Lawyers often stop their fighting when he pipes up. But sometimes not. He warned the crowd of 150 lawyers, “The trial judge can act in these instances as the accuser, fact-finder and sentencing judge.”
Judge Chin’s efforts at sanctions have drawn flak. In one 1997 case he dismissed, he fined lawyer Thomas Liotti for filing a frivolous lawsuit against Mariah Carey and her record company. The suit claimed that Ms. Carey had stolen song lyrics from Mr. Liotti’s client. Mr. Liotti filed an appeal, and the higher court has overturned Judge Chin’s dismissal. But the case has not yet been retried. “We had a legitimate claim, at least one that legitimately deserved to be argued,” said Mr. Liotti. “I’ve had this stuck on my reputation, and there’s nothing I can do about it.”
There’s no question Judge Chin is a Judeo-Christian ethics kind of guy. “He has the most deeply rooted sense of doing the right thing,” said Anne Vladeck, one of his former law partners, “and if that means that it’s coming down on one side or another harsh–or in what appears to be harsh–it’s just the product of doing the right thing.”
It happens to be that lawyers like Judge Chin. In the Almanac of the Federal Judiciary ‘s survey of judges, litigators rated him neutral, courteous and a good trial manager. He likes to sit down with lawyers after a case and dissect the action. Privately, attorneys said that they feared the wrath of Shira Scheindlin, who, like Judge Chin, was appointed by President Clinton, more.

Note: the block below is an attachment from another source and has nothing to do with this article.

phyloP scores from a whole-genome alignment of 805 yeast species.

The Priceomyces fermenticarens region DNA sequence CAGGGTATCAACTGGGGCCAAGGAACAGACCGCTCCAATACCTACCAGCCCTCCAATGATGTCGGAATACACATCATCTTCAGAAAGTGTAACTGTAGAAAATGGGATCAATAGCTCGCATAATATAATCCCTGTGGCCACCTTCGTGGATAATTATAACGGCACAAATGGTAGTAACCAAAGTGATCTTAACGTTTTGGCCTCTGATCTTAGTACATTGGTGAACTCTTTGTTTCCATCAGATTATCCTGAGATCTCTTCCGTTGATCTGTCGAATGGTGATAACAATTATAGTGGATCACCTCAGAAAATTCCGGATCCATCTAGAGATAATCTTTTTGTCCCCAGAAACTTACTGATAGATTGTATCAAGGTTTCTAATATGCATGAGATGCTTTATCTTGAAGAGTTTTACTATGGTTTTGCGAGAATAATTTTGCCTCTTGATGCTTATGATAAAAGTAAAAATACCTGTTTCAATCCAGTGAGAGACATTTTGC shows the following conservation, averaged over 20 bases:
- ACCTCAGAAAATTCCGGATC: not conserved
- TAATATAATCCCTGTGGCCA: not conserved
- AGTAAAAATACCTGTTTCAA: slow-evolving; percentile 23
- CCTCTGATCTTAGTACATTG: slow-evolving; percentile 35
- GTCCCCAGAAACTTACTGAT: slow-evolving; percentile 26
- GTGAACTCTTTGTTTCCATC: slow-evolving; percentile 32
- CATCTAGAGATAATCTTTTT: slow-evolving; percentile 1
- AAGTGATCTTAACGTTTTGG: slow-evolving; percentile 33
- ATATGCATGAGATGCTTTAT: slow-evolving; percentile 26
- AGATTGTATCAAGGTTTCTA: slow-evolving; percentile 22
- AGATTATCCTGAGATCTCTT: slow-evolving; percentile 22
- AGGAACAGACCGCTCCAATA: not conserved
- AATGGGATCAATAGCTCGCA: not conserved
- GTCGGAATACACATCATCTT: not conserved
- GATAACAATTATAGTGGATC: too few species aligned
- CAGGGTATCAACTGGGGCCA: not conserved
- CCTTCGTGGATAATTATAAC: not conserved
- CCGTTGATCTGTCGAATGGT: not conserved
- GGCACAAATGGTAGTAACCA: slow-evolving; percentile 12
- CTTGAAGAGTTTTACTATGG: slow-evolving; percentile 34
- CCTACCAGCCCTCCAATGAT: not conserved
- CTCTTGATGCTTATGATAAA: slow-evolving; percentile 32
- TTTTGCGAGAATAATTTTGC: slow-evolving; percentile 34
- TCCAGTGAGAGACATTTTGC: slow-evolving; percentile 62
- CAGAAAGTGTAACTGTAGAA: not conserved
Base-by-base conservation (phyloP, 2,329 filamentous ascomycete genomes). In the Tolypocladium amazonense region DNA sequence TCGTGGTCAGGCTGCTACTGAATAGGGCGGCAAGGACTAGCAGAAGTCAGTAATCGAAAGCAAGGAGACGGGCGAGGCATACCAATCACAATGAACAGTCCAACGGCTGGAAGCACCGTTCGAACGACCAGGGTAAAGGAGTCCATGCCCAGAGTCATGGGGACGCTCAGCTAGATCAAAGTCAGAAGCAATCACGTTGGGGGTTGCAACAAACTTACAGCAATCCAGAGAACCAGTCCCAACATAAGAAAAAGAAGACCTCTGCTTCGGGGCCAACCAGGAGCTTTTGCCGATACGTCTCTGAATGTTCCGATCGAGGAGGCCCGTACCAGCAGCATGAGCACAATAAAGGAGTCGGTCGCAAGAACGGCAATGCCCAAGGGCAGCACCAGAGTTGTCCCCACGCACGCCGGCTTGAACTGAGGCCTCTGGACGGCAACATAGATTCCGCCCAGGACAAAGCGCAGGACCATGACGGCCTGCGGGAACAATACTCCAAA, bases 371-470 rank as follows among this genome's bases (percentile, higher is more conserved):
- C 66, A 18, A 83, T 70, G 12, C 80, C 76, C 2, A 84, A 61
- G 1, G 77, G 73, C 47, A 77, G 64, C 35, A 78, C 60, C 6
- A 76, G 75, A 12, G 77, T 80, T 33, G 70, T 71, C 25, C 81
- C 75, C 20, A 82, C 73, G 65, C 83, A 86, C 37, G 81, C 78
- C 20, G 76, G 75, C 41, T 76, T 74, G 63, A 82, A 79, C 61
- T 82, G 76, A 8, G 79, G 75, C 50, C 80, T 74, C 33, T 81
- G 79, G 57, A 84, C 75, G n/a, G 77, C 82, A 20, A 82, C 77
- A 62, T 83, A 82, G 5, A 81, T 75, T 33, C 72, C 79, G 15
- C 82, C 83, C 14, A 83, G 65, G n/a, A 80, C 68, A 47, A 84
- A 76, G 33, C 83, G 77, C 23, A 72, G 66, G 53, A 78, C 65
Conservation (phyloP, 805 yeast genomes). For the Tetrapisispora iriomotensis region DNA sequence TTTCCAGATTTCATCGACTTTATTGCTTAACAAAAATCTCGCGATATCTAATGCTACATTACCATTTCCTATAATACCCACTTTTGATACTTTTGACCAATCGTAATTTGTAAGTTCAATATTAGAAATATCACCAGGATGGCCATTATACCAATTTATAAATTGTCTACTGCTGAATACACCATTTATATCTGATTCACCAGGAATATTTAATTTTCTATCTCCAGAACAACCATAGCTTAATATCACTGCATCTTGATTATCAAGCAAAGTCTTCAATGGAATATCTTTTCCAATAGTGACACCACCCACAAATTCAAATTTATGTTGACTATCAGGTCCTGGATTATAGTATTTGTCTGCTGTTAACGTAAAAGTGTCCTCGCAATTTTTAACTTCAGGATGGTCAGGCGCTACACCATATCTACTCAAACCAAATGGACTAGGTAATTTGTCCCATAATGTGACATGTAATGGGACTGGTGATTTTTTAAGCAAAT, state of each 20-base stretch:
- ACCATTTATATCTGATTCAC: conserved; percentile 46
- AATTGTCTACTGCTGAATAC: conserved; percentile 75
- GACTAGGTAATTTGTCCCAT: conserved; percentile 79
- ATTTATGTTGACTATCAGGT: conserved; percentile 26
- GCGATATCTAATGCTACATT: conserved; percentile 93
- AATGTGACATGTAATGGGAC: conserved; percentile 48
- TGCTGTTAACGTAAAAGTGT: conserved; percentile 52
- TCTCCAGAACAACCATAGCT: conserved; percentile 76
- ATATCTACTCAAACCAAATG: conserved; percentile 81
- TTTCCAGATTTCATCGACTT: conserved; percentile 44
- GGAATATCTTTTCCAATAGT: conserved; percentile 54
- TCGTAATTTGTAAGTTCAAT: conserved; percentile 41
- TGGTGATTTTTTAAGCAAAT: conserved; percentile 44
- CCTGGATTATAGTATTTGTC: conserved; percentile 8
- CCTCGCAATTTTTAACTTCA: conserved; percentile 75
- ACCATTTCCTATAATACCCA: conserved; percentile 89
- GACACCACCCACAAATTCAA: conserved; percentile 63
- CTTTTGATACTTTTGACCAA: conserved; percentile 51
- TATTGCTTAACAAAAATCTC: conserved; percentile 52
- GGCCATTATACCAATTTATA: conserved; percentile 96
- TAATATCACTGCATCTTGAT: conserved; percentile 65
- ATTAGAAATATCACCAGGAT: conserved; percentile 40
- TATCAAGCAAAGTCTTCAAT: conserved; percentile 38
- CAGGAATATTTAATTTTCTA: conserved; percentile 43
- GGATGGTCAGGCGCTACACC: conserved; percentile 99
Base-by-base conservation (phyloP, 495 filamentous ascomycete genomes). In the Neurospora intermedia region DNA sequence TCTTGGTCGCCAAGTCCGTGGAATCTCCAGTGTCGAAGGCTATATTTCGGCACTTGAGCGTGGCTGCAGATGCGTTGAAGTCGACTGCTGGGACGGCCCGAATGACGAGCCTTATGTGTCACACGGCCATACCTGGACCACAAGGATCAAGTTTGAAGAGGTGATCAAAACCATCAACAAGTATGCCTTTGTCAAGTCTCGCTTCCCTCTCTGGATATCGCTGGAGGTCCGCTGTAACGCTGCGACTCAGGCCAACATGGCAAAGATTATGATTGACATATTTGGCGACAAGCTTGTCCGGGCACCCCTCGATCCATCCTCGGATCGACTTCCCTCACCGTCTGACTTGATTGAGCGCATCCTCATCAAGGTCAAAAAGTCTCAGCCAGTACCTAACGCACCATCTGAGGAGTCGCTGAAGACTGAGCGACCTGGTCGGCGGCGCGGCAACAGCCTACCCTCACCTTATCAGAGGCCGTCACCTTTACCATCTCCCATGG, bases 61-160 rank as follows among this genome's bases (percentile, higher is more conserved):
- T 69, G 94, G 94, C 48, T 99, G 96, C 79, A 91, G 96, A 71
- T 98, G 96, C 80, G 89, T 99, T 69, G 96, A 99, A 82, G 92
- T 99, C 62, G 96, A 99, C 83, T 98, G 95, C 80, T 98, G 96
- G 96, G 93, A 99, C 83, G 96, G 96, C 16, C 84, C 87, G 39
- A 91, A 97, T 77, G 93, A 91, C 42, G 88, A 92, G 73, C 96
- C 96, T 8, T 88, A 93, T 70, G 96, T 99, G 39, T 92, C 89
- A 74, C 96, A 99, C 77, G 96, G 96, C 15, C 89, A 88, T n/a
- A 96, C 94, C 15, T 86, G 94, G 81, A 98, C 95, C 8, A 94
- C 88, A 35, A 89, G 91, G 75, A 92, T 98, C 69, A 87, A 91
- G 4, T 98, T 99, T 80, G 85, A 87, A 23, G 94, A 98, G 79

Judge Chin, a Chinese immigrant, grew up in Hell’s Kitchen. He attended Stuyvesant High School and Princeton University, then toiled at hoity-toity Davis Polk & Wardwell and the U.S. Attorney’s Office in Manhattan, where then-assistant U.S. attorney Randy Mastro roasted him when he left the civil division for private practice.
Judge Chin has had mixed success with his decisions. In 1995, he ruled that Megan’s Law violated the Constitution as written, but he was overturned. He got praise for his handling of a corruption trial involving a decorated cop, Alfonso Compres, in 1995. His reversal rate is about average among Federal judges in Manhattan.
Judge Chin is not a stick in the mud, insisted friends. One day this summer when his old partner, Mr. Patrick, was shuffling papers on Madison Avenue, Judge Chin called from the bungalow their families share in Montauk. “I’m on the beach,” the judge told Mr. Patrick through his cell phone. And then the judge held the phone toward the waves. “Do you hear that?” he asked, laughing.
But decorum must be maintained. “You certainly don’t have to be a gladiator or a killer to be an effective lawyer,” he told the New York County Lawyers crowd on Sept. 8. “Juries don’t like lawyers who are trying to be killers. Often you have a witness up there, and the lawyer is totally destroying them. And that may not be as effective as the lawyer thinks. Juries are forgiving. They will tolerate a little bit of lying.
“Whereas a judge,” he continued, “might not.”